openark-kit is currently released under the new BSD license, and, as far as I can tell (I’m not a lawyer), Facebook’s work has followed the license to the letter. It is a strange thing to see your code incorporated into another project. While I knew work has begun on the tool by

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mycheckpoint (rev. 190): HTTP server; interactive charts
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Revision 190 of mycheckpoint, a MySQL monitoring solution, has been released. New and updated in this revision:

  • HTTP server: mycheckpoint can now act as a web server. Point your browser and start browsing through HTML reports. See mock up demo.
  • Interactive charts: HTML line charts are now interactive, presenting with accurate data as you move over them. See sample.
  • Enhanced auto-deploy: now auto-recognizing failed upgrades.
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mycheckpoint (rev. 170): improved custom queries; local charting; page/swap I/O monitoring; improved HTML reports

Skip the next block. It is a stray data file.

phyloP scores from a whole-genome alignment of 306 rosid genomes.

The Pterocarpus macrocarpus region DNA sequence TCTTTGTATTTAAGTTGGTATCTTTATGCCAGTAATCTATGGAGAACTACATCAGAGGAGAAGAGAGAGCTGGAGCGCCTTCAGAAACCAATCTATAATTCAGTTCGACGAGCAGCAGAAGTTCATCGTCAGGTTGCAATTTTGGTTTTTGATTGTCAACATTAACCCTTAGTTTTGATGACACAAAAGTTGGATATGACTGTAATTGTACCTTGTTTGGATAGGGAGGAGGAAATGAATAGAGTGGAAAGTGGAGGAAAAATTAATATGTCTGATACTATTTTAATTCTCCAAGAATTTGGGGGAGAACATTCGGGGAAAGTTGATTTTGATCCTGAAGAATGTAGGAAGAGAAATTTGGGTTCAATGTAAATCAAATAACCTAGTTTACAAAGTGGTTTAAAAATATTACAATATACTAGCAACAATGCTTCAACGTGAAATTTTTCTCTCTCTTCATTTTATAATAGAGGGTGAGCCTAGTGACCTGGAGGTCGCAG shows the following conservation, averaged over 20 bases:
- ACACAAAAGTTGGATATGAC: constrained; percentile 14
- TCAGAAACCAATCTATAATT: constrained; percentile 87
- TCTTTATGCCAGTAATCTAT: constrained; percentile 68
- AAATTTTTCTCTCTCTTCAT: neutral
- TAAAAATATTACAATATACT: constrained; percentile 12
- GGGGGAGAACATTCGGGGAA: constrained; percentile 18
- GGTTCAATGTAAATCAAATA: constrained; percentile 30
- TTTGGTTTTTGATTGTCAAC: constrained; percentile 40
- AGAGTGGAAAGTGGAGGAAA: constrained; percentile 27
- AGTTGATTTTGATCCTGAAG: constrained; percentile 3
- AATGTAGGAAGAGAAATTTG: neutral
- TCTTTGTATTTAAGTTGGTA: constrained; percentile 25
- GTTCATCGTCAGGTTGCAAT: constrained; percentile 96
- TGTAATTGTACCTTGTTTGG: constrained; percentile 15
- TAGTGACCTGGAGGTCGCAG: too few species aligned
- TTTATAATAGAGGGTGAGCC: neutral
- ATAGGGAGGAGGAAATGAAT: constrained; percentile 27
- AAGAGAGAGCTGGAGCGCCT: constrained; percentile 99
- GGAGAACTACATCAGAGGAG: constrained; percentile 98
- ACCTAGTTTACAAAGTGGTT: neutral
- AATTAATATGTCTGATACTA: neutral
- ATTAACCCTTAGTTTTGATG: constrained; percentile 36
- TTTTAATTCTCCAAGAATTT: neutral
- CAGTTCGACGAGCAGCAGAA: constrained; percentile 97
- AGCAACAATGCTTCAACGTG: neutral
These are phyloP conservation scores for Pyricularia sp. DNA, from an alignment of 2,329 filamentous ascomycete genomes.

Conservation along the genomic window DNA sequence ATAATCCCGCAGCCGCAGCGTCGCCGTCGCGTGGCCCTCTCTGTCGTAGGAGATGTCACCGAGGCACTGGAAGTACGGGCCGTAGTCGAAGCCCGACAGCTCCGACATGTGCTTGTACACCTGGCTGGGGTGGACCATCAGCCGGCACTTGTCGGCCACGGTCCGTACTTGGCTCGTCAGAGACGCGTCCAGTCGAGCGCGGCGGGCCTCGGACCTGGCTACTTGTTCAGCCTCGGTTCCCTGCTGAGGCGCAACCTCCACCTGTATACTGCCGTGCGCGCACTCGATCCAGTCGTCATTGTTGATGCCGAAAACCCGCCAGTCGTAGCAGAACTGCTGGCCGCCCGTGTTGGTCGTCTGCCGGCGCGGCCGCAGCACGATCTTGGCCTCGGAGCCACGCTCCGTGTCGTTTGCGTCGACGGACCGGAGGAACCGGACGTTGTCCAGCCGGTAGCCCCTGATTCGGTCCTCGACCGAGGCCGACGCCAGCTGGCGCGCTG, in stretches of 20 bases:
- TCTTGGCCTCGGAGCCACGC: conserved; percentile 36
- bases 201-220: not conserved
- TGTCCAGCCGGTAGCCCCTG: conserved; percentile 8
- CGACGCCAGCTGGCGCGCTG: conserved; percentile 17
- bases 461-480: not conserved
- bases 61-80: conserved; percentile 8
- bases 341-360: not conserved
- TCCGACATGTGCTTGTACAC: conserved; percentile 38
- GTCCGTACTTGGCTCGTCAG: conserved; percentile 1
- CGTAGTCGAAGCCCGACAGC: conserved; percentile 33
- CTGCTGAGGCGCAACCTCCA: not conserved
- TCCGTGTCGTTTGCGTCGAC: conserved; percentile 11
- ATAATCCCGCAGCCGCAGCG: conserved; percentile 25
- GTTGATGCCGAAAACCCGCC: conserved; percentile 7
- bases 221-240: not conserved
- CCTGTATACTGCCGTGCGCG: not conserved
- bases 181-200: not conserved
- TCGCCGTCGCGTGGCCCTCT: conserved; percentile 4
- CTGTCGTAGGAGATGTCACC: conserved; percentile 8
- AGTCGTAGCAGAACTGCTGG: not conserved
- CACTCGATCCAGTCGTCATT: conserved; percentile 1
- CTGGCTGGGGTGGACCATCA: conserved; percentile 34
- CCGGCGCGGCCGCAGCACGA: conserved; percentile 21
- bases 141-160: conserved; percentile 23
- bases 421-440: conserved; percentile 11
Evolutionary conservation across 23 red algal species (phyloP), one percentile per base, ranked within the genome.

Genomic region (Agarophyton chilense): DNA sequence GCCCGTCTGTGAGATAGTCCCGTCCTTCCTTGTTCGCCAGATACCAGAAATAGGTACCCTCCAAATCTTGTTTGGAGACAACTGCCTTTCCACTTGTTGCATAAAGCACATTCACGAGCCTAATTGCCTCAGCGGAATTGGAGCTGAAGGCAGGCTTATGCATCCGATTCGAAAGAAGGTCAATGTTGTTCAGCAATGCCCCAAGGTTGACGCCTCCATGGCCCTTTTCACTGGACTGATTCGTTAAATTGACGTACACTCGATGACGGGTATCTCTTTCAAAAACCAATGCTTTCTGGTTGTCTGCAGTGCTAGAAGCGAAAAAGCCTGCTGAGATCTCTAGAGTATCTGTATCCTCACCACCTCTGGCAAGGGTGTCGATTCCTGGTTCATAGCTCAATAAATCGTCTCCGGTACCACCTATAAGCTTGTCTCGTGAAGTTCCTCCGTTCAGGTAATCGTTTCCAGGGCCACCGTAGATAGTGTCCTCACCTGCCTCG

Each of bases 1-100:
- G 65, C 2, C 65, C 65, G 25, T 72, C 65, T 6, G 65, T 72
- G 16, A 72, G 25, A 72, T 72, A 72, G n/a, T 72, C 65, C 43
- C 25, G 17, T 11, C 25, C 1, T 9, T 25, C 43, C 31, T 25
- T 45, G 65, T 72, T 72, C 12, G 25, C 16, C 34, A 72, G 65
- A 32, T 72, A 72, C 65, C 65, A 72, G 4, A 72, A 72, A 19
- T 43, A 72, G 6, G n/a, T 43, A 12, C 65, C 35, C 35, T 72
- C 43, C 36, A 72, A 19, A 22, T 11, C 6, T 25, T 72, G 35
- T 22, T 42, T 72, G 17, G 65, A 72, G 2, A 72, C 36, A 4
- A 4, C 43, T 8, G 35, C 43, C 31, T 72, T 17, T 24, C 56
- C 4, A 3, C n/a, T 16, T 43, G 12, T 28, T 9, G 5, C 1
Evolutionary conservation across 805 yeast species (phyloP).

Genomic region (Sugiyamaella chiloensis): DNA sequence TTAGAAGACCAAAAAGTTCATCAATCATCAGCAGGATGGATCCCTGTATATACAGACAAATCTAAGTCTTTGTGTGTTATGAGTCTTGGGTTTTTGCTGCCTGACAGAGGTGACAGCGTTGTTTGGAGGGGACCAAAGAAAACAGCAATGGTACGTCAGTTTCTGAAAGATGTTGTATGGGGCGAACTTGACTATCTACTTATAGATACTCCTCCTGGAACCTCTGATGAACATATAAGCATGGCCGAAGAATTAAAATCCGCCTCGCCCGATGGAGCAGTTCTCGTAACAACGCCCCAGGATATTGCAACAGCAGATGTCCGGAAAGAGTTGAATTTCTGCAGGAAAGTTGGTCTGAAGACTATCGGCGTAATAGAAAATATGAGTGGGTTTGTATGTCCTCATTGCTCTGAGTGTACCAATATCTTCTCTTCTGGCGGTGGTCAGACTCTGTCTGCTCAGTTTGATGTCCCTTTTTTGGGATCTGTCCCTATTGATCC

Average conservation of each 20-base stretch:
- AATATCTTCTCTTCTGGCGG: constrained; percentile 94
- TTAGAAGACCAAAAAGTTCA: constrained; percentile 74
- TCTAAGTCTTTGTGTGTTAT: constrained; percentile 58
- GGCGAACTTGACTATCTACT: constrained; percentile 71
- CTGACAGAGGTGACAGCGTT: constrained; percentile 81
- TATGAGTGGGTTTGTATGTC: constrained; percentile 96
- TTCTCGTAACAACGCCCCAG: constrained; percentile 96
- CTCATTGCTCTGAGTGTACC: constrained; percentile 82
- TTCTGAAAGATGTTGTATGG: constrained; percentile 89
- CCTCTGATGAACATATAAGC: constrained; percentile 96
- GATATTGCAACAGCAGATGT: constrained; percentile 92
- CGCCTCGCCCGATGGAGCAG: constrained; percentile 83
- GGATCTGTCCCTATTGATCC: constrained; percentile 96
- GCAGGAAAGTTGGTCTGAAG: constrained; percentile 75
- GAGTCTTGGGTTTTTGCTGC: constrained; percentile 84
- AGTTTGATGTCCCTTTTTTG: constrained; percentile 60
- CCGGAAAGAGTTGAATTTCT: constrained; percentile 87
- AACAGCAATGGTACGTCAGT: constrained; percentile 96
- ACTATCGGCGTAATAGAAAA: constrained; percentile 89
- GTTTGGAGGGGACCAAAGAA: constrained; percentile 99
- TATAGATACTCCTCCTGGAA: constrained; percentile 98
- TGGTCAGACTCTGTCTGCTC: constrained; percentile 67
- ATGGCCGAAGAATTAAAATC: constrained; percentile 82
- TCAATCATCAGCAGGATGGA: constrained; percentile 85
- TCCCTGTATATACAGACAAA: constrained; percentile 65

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Revision 170 of mycheckpoint, a MySQL monitoring solution, has been released. New and updated in this revision:

  • Improved custom queries: lifting of limitations from previous, introductory revision; better HTML presentation
  • Local, inline charting: no rendering of Google Charts, unless explicitly requested. All charts are now rendered locally using JavaScript. No data is now sent over the network.
  • Page/Swap I/O monitoring: now monitoring for page ins and outs, swap ins and outs (Linux only).
  • Improved HTML reports: several improvements on presentation (see
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mycheckpoint (rev. 132): custom monitoring, custom charts, process list dump
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Revision 132 of mycheckpoint has been released. New and updated in this revision: